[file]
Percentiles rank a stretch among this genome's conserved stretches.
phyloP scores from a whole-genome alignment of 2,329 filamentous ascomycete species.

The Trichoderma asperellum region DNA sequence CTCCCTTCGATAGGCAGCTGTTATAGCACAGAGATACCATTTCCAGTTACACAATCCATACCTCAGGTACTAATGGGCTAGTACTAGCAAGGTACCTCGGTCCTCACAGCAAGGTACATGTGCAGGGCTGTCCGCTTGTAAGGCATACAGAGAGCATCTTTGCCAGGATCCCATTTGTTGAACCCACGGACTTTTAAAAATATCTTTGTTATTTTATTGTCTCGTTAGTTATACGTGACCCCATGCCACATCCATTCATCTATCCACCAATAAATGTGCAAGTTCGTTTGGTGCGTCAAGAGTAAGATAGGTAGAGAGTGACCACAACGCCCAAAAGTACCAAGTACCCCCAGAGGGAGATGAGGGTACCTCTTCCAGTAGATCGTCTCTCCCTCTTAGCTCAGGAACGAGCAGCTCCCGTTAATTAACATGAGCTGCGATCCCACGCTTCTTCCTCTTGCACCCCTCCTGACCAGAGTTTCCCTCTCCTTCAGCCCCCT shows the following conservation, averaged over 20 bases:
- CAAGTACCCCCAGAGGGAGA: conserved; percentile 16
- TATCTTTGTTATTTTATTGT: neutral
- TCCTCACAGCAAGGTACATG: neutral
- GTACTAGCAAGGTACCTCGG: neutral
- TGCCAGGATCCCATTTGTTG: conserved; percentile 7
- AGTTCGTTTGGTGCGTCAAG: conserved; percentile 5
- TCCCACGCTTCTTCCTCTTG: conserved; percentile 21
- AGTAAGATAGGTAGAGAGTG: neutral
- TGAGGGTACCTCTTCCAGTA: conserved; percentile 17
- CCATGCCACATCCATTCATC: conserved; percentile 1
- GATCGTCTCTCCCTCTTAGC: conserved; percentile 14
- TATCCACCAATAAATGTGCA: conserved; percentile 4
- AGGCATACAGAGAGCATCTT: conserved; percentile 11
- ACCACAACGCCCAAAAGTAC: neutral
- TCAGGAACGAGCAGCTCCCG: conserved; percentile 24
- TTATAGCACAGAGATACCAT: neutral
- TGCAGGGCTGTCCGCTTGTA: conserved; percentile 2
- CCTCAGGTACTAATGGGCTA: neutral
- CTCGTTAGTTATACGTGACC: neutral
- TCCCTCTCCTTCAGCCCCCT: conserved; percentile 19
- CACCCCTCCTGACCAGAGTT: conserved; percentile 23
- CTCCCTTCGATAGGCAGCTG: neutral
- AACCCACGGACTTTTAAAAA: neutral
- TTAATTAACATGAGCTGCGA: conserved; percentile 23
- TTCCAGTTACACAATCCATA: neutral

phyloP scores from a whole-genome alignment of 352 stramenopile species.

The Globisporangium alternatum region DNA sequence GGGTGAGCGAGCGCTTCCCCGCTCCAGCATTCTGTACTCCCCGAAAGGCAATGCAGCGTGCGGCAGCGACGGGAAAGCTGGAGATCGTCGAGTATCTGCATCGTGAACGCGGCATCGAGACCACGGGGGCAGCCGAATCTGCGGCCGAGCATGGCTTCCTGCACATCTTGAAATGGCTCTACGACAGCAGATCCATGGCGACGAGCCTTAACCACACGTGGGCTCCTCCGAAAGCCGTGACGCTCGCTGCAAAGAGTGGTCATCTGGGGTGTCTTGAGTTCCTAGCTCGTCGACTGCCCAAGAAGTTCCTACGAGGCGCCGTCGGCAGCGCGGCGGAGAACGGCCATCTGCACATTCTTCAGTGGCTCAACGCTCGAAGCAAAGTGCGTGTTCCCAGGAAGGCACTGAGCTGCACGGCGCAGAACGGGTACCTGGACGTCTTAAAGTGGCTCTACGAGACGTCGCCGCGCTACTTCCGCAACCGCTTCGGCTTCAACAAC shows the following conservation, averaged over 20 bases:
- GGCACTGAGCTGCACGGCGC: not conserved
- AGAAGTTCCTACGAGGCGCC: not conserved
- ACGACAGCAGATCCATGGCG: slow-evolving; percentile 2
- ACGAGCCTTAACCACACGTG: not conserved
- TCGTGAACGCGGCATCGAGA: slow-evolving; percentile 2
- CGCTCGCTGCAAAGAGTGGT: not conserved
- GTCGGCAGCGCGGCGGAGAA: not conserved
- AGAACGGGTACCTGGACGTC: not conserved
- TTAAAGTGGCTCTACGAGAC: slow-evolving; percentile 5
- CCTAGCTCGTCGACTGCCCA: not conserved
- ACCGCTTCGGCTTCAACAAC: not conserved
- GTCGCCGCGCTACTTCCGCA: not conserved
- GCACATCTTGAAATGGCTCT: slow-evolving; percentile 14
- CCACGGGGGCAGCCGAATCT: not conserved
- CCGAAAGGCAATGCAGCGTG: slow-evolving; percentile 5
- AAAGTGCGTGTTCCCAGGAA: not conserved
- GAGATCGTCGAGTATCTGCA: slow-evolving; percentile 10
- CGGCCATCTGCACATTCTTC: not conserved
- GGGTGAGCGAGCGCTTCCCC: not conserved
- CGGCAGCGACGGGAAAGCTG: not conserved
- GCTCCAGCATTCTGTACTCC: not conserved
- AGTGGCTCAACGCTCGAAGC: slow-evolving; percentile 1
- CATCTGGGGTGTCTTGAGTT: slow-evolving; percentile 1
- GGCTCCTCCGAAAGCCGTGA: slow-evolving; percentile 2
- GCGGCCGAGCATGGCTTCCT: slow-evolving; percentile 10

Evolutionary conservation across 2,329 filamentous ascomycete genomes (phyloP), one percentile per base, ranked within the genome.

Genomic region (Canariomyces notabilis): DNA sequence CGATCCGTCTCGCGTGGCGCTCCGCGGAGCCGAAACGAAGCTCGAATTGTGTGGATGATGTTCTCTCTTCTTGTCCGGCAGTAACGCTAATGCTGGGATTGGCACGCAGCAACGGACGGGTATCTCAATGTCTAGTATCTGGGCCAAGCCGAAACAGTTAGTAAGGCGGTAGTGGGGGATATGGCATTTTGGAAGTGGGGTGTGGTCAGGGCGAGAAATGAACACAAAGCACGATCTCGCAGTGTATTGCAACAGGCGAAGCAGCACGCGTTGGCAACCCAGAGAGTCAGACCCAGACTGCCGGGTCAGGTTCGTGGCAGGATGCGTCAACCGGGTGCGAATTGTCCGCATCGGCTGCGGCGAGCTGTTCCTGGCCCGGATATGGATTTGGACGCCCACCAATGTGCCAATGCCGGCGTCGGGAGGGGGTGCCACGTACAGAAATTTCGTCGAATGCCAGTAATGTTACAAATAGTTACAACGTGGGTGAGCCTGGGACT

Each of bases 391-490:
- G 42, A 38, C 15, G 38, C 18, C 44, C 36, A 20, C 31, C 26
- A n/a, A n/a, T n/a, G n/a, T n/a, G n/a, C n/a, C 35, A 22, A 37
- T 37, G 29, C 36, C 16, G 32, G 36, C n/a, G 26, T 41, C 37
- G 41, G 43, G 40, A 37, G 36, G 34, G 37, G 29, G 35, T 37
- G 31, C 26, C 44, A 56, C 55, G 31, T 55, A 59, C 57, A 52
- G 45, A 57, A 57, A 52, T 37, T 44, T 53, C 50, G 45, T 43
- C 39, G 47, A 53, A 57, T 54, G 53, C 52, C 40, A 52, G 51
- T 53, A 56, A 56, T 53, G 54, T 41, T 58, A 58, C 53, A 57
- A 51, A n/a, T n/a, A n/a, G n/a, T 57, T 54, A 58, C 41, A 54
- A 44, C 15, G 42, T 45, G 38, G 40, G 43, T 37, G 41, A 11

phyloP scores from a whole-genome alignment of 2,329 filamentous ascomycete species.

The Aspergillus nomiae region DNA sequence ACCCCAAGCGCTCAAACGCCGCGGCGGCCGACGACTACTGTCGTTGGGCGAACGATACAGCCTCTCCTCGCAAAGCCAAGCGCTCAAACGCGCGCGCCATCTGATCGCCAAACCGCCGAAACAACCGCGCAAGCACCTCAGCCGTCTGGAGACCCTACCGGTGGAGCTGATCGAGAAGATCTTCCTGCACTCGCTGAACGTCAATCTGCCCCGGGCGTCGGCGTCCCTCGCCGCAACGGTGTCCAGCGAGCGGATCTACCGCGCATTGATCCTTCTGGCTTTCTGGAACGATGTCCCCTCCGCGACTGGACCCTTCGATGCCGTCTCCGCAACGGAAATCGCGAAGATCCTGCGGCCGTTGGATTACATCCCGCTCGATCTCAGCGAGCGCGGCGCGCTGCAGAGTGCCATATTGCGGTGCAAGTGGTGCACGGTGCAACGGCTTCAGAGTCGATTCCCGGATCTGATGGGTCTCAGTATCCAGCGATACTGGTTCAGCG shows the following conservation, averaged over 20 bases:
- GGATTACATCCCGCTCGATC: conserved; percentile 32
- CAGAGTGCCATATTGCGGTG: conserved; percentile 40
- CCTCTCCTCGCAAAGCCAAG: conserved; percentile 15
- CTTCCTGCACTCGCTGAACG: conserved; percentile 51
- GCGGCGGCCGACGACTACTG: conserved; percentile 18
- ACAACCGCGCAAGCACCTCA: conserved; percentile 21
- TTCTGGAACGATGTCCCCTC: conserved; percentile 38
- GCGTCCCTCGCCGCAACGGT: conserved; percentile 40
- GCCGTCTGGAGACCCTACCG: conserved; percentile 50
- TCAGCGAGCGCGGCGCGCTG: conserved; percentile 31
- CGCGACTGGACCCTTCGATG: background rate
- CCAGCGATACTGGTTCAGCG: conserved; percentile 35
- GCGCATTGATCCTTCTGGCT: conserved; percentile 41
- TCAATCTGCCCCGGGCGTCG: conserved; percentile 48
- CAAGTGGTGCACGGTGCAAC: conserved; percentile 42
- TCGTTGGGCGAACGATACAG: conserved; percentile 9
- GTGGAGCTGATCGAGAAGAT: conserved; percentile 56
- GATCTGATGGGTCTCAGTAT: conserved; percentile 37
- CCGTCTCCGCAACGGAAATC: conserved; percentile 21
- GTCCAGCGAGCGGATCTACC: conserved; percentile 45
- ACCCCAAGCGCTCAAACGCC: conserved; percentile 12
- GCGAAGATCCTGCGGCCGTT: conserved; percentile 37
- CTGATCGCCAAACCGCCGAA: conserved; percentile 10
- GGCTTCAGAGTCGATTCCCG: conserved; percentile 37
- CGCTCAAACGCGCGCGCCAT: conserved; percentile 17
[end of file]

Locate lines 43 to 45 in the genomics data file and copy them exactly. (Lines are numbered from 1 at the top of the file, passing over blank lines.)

- GCACATCTTGAAATGGCTCT: slow-evolving; percentile 14
- CCACGGGGGCAGCCGAATCT: not conserved
- CCGAAAGGCAATGCAGCGTG: slow-evolving; percentile 5